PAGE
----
Almost Gone

Discussion in 'THREAD ARCHIVES' started by Resonance, Jan 31, 2016.

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  2. The wind stirred the trees above Tabial's head as she stared at the silver bark of the birch trees, her head ducked under her beanie and her shoes scuffing the soft dirt with each harsh step against the ground in an attempt to get some feeling back into her toes. She didn't really know why she tried, because soon she wouldn't feel anything at all anymore, and that time was growing closer and closer with each step. After all, the bridge with the iced over water was only anothis mile, on the outbrinks of the city. Soon...soon it would be all over, and she would be free from the prison that this world had created for her.

    The scent of lilac and roses cloyed the air of the park as she walked furthis and furthis into the orchard of trees. She used to love the park and all the plants that grew thise, the only place she really called her safe haven. Now, though, it was just a shortcut to her death, a path that would shave off a few minutes of her trailing footsteps. The first few times she had considered suicide, she always turned back at this park, finding the calm and peaceful aura too overwhelming for even her stubborn feelings. But this time, she felt nothing, and nothing was going to stop her from completing the task she set out to do.

    This emptiness had frozen her soul long ago, with only false emotions the only way she could live in the real world. Her parents often worried about her, but after she turned eighteen, she left them for a new and fresh start. At first, she was okay with a crummy apartment in a deadly nighttime neighborhood, but the more time she spent trying to turn her life around, the more she slipped back into the quicksand of her depression. The scars that lined her arms, legs, and even stomach was just a clear story on what she failed to hold back. But, that was her, screwing up everything that she tried to accomplish, but not tonight. She didn't care if she had to slit her throat right then and thise, she was going to leave this world one way or anothis.

    The bridge was growing closer now, the park's scents slowly leaving her clothes and skin as a chilled breeze ran passed, making her already cold nose feel numb. She relished the numbness, knowing that if she could feel, she would be crying, begging her body to turn back and save her while she had the chance. She was weak that way too, and as she stepped onto the small bump that began the bridge, her numb body led her to the middle of the raised structure, staring out over the icy river below. It had frozen with the frigid temperatures, perfect to kill her on the fall, and even if that didn't kill her, she could break through the ice, and drown in the cold water. It was a perfect plan, away from everyone that pretended to care, and this way, she would just be...gone.
  3. Nothing ever came easy. Anything worth doing required extraordinary means by ordinary people.

    Madison remembered reading that somewhere. Well, feel reading she supposed. Since the day she was born, vision was a luxury she never had the chance to partake in. Her parents always had hope, but eventually dreams had to end. For a while, it took its toll on her. Playing on the playground was a struggle, unable to participate in many extracurricular activities isolated her, and the many other things her friends were able to do, she couldn't. She couldn't even drive. For a time, Madison never saw a point in living when the world was limited to her. That was until she met others that were blind. They turned a bitter soul into a tranquil one.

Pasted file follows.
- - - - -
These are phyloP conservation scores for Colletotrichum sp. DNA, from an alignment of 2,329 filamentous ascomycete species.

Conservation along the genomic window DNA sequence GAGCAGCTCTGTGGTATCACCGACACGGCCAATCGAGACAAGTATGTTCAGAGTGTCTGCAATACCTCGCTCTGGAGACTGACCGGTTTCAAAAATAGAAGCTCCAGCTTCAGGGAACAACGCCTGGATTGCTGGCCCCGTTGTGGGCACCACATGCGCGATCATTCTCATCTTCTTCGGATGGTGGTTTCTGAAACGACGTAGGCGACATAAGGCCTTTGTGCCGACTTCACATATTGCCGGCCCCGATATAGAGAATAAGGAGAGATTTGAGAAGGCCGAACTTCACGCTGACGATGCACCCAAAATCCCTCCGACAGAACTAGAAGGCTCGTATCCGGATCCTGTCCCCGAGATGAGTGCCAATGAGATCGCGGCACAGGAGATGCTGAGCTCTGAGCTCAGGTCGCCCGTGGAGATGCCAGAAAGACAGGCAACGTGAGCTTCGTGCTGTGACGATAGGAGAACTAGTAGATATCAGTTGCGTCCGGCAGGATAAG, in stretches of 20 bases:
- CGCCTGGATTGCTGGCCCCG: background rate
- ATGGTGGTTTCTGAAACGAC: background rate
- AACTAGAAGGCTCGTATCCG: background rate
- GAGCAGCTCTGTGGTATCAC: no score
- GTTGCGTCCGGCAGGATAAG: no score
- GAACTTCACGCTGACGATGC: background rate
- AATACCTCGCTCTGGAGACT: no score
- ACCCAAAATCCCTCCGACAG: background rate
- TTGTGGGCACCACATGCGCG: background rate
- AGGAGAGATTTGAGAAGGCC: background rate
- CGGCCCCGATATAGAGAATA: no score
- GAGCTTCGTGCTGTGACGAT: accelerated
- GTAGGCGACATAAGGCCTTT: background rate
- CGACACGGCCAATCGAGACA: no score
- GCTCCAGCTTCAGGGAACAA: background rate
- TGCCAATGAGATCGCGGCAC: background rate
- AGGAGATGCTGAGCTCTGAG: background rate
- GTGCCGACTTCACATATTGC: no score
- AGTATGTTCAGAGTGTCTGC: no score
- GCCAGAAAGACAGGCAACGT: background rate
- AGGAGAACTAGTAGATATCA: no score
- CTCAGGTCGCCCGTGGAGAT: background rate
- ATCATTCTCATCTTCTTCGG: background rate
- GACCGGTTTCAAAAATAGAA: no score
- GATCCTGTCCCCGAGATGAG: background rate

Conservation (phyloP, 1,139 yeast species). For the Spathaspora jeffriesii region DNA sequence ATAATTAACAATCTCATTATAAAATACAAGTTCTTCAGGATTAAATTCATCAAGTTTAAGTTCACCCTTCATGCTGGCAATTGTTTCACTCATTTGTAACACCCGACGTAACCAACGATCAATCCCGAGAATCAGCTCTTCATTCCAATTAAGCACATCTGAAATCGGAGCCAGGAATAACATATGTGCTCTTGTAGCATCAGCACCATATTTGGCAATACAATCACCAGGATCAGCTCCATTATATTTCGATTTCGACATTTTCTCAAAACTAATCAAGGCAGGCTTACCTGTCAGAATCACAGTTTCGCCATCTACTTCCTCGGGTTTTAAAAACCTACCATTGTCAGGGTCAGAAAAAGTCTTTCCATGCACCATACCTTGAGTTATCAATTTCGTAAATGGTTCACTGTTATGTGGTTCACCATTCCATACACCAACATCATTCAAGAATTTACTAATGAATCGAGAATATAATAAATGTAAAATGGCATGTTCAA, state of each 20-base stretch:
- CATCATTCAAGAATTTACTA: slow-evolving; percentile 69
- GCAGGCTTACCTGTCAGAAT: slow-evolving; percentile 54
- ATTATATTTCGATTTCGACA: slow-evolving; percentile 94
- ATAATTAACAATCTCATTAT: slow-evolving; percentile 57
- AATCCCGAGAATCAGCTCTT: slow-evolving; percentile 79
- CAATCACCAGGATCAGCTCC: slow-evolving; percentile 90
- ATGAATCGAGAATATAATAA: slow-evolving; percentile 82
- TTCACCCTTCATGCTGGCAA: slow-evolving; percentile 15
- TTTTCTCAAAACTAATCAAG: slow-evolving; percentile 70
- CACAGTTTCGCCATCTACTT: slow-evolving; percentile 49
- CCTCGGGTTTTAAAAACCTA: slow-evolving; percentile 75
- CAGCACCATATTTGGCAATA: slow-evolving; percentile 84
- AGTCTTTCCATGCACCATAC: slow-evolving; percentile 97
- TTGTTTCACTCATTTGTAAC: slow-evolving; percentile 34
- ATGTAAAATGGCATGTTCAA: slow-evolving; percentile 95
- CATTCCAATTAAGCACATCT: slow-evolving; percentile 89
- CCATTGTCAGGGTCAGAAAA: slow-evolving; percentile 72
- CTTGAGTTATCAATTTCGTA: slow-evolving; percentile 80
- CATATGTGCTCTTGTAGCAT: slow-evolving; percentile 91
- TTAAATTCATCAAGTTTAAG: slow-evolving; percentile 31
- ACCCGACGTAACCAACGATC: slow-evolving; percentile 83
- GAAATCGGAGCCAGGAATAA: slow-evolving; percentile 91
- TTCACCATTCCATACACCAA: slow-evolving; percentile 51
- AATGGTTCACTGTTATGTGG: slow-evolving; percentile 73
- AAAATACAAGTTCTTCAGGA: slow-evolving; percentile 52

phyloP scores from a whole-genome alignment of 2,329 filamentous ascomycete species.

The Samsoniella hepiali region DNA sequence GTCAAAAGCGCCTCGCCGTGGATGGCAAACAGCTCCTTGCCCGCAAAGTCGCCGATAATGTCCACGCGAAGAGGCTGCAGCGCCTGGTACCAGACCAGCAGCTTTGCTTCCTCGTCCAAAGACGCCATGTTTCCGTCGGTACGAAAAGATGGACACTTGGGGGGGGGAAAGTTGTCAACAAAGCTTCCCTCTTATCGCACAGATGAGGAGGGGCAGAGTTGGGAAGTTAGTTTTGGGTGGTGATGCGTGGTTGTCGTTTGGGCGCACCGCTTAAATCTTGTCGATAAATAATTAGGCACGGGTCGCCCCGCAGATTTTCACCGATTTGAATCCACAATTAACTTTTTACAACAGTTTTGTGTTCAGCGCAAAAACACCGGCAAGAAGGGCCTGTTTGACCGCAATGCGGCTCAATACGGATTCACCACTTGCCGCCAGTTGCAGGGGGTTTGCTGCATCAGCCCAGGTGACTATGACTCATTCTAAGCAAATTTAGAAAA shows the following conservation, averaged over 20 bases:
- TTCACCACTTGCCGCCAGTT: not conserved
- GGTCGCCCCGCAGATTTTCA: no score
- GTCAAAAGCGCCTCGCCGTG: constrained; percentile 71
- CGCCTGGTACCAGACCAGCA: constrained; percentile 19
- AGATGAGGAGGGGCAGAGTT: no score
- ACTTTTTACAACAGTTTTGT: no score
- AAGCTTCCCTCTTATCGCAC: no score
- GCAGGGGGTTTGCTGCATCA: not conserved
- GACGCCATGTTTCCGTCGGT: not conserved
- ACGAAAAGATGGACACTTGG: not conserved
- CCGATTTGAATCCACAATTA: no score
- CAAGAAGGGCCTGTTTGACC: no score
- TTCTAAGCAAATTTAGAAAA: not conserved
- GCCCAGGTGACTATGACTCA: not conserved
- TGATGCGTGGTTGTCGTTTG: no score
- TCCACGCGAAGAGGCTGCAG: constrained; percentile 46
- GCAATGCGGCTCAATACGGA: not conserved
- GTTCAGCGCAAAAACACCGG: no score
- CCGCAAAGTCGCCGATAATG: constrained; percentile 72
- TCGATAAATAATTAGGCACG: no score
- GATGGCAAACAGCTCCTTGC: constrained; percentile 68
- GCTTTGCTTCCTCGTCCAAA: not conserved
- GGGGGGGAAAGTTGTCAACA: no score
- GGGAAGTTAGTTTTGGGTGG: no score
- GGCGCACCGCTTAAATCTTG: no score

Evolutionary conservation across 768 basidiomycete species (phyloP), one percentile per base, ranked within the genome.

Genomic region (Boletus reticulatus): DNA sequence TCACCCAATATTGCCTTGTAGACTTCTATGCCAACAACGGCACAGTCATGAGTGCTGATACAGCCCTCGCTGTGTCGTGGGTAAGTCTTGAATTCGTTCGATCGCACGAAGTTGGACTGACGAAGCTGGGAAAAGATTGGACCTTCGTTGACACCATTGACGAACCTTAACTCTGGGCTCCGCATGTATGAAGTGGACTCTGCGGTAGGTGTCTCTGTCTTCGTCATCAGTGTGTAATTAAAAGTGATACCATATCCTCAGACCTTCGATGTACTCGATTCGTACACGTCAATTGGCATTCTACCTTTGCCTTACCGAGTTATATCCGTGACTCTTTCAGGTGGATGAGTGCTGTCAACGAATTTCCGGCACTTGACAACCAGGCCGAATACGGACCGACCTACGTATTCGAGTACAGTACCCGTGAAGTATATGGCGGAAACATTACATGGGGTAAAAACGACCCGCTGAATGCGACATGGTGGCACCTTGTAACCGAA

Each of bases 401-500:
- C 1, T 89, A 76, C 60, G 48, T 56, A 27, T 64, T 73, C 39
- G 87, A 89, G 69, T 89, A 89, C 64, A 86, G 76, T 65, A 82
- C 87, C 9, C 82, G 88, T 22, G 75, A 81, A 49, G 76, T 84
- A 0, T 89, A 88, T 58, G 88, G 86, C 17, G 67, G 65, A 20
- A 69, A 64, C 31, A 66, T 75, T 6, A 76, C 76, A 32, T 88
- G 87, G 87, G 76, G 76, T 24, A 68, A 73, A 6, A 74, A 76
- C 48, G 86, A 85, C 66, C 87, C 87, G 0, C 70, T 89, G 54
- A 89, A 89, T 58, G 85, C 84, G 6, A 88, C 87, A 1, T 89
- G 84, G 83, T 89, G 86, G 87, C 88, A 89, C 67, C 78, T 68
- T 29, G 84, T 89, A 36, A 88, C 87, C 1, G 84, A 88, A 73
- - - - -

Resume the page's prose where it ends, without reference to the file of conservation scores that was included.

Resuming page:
With the absence of the warm touch of the Sun and not needing to wear sun glasses, Madison knew it was night time. Normally limiting her errands to the daytime, she had Ava to take care of. Her guide dog for six years so far. She wasn't sure if it was a worth while investment in the beginning. After a time, however, Madison firmly believed it was because of her dear companion walking beside her that she hadn't met an accident. As much as Ava was her guide dog, she was also her friend. Her best friend. The dog knew what to do whenever she was happy or sad. That was priceless. Not many had the patience to attend to a handicapped person.

    Knowing the scent of the grasslands, the flowers, and the nearby river, Madison knew she was in the park. Or close to it. Living in pretty close proximity to the place, she had often come here to reflect before and after work. This was a common place for Ava to relieve herself and play too. There was a morning yoga group that Madison took part here too. The instructor - Cindy - was too kind and helped her learn the various poses. Though she couldn't drive, she'd be damned if she couldn't experience things and enjoy herself. If she couldn't at least do that, there'd be very little meaning in her life. Sure she had family, but she needed to make something of herself. She wanted to live.

    The acrid smell of urine filled her nostrils as Madison crinkled her nose. "Water for the plants then. Even if it's a little stinky," she said to Ava as she patted the dog's back. "You ready to go, girl?"

    Resuming her walk, the river smell got stronger as Madison felt the incline. Continuing to walk, she followed Ava's cue as the dog tried to bring her over to the left a bit. Then she collided with something. Someone. Feeling Ava move out of the way, Madison lost her footing and fell onto the ground. Feeling about she found Ava. The dear heart came back to her. "I'm really sorry!" Madison said as she got back to her feet. She turned back towards the direction where she hit the other person. "I thought I .... are you okay?"​
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